I call your attention to this superb piece by Emmy-winning investigative journalist Sharyl Attkisson. In it, she uses the recent controversy over Donald Trump’s remarks about Muslims in New Jersey celebrating on 9/11 to illustrate the fundamental double standard the mainstream media applies to politicians they don’t want the American people to vote for.
It’s hardly a secret that many mainstream media reporters, editors, and talking heads abhor Mr. Trump and are appalled by the possibility of him becoming President. (I happen to agree with them.) Ms. Attkisson uses a technique she calls “the Substitution Game”, giving specific examples of how the media’s behavior would be very different if the person in question were someone they approve of such as President Obama or Hillary Clinton. She also points out how convenient it is for Ms. Clinton’s campaign to have the national media painting her potential election opponent as dishonest even as polls suggest that perecptions of her own dishonesty are one of her biggest problems with voters. Attkisson isn’t necessarily suggesting a well-orchestrated media conspiracy, but rather a culture of bias that permeates the major television news networks and newspapers.
If this bias were to be stated in its most naked form, it would be something like this: Dishonesty, in the form of intentional misrepresentation of facts or outright lying, is OK as long as it is in service of good liberal causes, but it’s abhorrent whenever it’s done by someone we don’t like or someone who disagrees with us. This fits in with a more general theme that the end justifies the means: that it is OK for the “good guys” (which in the view of so many influential media members means the liberals) are justified in lying, cheating, stealing, or doing whatever is necessary to advance their noble aims, but the “bad guys” – Second Amendments rights advocates, climate change skeptics, etc. – are abhorrent if they use the same methods, because they have the wrong aims.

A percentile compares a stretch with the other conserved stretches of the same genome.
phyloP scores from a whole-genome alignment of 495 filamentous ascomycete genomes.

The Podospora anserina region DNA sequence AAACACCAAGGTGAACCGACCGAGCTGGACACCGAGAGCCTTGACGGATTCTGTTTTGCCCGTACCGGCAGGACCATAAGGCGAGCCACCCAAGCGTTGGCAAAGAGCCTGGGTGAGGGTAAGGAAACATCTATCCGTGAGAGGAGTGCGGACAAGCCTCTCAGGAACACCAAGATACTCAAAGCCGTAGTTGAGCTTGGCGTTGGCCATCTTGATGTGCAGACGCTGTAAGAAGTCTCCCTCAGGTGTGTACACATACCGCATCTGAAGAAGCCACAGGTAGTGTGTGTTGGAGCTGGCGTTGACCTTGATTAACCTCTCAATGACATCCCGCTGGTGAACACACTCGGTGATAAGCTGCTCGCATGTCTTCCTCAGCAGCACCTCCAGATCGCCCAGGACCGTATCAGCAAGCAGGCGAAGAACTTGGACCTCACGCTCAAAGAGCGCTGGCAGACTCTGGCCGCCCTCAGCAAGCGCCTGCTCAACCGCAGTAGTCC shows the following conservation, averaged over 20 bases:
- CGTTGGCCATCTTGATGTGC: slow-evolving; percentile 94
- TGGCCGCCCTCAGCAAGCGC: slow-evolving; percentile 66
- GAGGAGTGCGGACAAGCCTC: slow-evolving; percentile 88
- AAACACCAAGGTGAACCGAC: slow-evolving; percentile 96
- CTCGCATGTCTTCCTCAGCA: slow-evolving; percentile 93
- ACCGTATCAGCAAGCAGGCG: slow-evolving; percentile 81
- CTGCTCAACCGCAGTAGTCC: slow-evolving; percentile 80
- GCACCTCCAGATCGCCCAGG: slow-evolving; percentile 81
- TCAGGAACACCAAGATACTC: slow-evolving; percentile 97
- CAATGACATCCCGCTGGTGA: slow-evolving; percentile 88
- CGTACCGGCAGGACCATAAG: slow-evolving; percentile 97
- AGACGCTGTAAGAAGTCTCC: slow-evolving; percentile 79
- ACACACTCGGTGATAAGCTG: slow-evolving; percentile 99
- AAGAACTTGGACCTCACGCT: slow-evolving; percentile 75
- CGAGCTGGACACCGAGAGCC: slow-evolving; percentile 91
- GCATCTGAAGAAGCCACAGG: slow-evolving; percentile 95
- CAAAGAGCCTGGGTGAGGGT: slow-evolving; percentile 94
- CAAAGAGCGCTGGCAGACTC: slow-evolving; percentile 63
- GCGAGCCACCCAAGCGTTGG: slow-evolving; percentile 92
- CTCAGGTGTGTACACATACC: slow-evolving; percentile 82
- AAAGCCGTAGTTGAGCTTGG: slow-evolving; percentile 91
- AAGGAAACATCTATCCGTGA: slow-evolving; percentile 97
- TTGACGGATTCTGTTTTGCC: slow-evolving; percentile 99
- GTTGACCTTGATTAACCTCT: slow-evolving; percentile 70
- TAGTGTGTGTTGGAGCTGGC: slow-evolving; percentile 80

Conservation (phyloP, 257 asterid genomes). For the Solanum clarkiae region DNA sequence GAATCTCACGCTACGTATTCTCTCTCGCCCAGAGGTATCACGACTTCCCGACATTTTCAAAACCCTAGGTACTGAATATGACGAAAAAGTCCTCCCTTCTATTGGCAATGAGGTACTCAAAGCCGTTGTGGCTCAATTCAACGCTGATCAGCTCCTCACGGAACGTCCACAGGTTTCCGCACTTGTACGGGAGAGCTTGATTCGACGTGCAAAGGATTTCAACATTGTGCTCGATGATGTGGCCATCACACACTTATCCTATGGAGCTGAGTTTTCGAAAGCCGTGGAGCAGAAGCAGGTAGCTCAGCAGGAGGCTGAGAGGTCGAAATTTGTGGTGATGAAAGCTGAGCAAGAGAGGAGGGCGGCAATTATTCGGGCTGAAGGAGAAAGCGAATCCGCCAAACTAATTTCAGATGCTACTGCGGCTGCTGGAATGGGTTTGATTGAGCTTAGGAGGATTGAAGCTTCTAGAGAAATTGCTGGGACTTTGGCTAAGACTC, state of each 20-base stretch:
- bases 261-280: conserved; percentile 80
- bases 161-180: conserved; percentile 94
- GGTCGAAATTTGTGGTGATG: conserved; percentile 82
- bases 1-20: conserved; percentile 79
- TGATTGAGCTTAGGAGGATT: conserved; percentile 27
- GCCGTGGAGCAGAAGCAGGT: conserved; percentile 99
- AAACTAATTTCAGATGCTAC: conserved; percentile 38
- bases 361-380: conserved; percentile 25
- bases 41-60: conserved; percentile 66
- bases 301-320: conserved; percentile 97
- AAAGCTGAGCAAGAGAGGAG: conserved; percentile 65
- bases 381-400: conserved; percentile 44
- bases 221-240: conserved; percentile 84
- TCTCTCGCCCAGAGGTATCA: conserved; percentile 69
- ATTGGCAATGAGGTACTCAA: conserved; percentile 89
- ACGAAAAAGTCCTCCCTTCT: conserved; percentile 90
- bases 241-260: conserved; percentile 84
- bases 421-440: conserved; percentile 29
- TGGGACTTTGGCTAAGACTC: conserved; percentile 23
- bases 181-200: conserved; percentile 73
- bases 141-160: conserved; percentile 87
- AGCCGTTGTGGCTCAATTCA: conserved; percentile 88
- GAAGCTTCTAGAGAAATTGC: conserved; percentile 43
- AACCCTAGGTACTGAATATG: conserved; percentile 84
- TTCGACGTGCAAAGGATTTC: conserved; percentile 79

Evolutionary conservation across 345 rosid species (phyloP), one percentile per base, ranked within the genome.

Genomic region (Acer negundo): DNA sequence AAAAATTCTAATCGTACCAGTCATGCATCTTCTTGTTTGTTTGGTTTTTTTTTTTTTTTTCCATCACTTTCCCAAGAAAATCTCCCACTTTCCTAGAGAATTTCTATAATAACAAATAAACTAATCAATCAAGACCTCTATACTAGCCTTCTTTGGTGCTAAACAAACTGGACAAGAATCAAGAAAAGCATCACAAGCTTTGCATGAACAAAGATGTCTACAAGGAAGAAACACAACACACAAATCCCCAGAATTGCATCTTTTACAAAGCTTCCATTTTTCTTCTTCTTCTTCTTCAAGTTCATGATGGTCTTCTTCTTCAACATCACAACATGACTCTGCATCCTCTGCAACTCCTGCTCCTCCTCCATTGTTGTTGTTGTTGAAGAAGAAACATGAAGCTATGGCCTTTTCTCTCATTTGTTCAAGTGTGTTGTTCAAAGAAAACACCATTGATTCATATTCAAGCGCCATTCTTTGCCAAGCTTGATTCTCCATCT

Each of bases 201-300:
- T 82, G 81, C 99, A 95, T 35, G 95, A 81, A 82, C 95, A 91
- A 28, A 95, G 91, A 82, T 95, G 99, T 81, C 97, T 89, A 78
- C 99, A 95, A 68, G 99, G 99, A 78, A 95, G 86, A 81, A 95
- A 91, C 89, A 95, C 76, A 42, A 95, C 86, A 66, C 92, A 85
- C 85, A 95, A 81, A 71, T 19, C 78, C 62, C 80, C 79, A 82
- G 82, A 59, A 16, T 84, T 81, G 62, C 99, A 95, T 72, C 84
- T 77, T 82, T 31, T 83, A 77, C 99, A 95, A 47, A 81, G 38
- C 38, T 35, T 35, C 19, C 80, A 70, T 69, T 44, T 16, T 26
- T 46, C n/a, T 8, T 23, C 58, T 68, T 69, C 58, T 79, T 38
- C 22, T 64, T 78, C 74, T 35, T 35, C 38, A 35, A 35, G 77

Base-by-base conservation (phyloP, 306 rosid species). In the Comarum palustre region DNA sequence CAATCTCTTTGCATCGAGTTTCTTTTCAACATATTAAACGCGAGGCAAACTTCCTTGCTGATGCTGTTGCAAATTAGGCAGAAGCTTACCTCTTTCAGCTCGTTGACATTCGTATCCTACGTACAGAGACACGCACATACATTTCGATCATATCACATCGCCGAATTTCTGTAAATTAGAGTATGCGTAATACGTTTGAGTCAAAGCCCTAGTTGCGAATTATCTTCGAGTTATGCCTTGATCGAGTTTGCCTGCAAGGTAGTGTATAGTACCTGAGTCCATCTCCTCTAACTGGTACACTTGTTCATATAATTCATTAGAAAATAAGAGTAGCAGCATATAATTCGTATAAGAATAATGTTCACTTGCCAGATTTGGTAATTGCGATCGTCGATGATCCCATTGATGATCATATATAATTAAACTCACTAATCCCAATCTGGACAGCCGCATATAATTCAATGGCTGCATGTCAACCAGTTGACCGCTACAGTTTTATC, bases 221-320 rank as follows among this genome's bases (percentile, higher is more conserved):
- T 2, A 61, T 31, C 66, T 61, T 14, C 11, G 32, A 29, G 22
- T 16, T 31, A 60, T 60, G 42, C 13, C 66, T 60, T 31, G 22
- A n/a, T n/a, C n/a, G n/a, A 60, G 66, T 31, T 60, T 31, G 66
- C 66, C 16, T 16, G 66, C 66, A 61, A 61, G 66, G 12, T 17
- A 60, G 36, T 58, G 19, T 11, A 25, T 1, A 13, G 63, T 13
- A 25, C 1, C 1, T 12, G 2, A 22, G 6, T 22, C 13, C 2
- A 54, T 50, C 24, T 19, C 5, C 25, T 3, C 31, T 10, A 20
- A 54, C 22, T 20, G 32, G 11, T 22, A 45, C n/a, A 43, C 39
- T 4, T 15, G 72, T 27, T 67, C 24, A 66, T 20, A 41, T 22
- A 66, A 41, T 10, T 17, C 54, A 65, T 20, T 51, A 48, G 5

Attkisson is not saying that the media should not challenge counterfactual claims by public figures. Rather, she is questioning why they only seem to beat the drum about such claims when those figures are on one side of the political spectrum. When a huge segment of the broadcast and print media spends a lot of time making a huge deal out of controversial statements by Mr. Trump while deliberately downplaying and even ignoring those made by Obama and Clinton, even a relatively savvy news consumer who is not paying close attention can, over time, absorb that implication of what is important. That, ladies and gentlemen, is how propaganda works.